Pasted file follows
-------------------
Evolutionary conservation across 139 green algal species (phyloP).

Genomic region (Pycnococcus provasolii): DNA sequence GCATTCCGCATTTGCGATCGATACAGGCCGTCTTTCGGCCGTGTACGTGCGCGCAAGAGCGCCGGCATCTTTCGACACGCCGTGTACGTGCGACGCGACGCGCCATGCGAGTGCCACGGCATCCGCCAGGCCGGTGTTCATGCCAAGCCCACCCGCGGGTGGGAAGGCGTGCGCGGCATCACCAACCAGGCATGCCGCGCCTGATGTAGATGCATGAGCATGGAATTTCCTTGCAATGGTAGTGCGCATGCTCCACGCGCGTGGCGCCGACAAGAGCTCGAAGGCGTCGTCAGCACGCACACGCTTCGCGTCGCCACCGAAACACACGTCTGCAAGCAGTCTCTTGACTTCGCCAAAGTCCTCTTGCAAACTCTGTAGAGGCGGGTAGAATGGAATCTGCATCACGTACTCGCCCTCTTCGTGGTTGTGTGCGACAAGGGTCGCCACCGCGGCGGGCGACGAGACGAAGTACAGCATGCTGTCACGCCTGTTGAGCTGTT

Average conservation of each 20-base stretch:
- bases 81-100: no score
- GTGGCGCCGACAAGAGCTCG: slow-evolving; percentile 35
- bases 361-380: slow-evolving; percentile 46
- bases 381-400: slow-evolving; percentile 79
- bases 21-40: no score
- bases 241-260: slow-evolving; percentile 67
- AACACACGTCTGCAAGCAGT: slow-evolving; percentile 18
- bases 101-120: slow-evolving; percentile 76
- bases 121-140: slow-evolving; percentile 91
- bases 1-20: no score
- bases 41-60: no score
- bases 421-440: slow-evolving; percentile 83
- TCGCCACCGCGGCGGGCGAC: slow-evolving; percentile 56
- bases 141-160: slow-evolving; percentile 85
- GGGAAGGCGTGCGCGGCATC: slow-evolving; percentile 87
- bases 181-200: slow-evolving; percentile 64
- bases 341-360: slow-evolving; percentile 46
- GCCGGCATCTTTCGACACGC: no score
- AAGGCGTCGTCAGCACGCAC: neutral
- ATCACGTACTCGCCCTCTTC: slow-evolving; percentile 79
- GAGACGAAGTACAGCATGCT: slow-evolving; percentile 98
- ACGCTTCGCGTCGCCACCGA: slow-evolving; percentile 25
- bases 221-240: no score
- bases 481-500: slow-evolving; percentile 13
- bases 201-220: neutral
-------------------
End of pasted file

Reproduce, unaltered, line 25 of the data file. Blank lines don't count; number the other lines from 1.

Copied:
- ACGCTTCGCGTCGCCACCGA: slow-evolving; percentile 25